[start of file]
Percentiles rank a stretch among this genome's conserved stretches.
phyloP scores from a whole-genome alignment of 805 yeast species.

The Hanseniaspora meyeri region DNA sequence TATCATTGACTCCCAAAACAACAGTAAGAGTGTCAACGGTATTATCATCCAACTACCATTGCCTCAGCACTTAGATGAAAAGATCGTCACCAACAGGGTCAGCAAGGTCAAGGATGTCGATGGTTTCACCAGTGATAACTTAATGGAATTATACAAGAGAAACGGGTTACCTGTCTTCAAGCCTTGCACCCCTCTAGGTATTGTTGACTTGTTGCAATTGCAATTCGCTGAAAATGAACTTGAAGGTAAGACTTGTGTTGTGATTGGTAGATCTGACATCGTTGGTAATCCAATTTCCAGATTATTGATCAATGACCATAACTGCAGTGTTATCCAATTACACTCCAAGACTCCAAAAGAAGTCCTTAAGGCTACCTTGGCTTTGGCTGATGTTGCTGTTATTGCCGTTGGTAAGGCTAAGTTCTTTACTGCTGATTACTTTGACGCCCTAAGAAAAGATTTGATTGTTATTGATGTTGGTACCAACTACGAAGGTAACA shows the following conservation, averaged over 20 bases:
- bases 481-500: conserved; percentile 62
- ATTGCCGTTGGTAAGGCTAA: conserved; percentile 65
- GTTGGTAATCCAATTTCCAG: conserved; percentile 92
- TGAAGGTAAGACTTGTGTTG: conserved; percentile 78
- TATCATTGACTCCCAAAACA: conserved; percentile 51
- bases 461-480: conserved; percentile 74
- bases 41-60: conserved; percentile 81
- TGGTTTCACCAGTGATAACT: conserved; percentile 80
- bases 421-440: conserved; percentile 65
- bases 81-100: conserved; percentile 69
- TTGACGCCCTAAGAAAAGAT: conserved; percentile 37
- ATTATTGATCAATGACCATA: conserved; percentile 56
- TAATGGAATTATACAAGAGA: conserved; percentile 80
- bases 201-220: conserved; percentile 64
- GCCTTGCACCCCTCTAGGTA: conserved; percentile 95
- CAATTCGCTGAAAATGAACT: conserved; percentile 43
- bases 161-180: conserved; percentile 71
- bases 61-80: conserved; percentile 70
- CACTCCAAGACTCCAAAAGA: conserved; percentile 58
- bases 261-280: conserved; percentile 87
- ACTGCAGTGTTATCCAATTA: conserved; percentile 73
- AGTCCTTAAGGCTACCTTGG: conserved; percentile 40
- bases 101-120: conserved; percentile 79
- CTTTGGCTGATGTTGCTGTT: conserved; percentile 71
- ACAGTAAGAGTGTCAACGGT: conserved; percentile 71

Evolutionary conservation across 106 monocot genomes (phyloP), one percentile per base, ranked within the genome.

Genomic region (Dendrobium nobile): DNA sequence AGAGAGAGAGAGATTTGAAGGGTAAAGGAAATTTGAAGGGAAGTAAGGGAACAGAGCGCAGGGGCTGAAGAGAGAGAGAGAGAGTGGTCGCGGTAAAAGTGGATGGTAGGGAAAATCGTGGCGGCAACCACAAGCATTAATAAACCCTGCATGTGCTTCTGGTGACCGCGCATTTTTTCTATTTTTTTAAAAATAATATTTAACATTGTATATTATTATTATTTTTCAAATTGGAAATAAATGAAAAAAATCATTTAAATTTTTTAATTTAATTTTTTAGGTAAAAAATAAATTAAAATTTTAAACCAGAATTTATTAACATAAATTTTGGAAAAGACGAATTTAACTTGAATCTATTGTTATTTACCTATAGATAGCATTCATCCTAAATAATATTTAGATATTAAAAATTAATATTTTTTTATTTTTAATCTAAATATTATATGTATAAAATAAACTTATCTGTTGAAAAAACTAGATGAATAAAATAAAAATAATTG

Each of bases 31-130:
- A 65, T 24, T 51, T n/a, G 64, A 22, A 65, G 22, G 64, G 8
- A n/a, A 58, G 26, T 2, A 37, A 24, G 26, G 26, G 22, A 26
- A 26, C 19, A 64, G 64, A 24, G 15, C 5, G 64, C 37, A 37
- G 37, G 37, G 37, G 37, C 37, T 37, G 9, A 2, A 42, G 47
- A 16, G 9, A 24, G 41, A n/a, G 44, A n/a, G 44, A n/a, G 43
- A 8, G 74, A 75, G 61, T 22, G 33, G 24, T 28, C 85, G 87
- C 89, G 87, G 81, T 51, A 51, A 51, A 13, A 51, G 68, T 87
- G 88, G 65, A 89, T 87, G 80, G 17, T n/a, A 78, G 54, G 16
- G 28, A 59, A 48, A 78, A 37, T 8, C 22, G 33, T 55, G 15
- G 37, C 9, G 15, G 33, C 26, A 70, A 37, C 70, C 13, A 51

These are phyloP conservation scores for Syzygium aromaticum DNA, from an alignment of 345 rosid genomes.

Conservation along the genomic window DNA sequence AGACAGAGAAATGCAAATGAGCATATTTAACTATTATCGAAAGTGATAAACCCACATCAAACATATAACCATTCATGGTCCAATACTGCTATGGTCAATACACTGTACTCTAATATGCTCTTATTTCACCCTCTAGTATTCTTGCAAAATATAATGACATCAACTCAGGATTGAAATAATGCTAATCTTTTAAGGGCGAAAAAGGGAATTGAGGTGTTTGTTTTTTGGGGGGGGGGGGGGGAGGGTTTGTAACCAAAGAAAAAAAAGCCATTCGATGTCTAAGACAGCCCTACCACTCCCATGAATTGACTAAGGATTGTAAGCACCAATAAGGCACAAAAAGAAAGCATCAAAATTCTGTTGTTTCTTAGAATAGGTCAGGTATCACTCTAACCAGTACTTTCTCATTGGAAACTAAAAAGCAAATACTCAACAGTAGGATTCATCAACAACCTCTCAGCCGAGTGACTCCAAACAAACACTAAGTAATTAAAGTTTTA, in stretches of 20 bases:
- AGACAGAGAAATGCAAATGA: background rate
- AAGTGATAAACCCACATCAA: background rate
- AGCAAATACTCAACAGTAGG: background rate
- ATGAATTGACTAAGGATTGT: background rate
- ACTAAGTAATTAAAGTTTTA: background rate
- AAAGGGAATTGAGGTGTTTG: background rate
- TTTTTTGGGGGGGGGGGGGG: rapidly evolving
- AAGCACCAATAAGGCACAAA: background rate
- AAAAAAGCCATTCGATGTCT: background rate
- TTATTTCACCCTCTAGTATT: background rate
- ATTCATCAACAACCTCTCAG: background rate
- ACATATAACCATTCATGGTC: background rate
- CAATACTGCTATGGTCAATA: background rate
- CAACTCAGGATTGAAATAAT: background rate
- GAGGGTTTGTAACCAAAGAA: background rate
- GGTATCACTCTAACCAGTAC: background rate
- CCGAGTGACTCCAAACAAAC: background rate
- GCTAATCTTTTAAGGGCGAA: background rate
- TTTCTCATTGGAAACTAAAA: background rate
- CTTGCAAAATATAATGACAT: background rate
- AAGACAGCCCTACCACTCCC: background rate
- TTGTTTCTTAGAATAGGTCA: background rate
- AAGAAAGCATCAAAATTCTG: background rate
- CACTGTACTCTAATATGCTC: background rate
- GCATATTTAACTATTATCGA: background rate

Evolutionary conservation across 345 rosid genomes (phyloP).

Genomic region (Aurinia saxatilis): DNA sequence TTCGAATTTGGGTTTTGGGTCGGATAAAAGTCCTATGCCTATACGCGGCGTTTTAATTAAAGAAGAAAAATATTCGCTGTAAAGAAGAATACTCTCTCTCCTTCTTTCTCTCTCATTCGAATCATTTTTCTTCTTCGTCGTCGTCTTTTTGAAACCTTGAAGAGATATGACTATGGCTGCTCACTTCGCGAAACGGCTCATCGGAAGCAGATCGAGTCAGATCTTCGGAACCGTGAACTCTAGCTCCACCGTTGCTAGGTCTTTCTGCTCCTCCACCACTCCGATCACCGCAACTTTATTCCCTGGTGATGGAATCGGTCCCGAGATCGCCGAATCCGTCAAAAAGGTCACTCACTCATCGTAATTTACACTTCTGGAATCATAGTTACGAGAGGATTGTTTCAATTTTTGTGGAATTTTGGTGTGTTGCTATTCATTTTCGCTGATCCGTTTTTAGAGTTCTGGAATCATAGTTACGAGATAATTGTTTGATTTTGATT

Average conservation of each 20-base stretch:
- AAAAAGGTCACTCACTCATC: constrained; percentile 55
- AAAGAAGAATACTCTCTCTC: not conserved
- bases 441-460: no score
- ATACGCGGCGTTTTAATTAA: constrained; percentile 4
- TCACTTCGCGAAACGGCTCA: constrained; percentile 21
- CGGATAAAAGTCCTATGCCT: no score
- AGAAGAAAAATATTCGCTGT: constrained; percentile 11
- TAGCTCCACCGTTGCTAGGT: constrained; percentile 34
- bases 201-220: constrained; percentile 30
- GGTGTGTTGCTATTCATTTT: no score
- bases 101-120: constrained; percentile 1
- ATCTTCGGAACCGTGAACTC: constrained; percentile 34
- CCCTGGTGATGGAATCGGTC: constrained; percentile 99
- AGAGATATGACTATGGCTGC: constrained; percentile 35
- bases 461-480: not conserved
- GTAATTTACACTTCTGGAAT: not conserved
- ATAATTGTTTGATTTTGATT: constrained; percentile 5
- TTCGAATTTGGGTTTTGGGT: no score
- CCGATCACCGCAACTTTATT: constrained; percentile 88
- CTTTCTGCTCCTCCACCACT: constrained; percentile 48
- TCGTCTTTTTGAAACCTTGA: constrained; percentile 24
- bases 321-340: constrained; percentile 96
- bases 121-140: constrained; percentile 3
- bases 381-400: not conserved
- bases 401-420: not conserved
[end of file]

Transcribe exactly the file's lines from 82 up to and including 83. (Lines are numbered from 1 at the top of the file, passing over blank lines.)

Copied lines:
- bases 101-120: constrained; percentile 1
- ATCTTCGGAACCGTGAACTC: constrained; percentile 34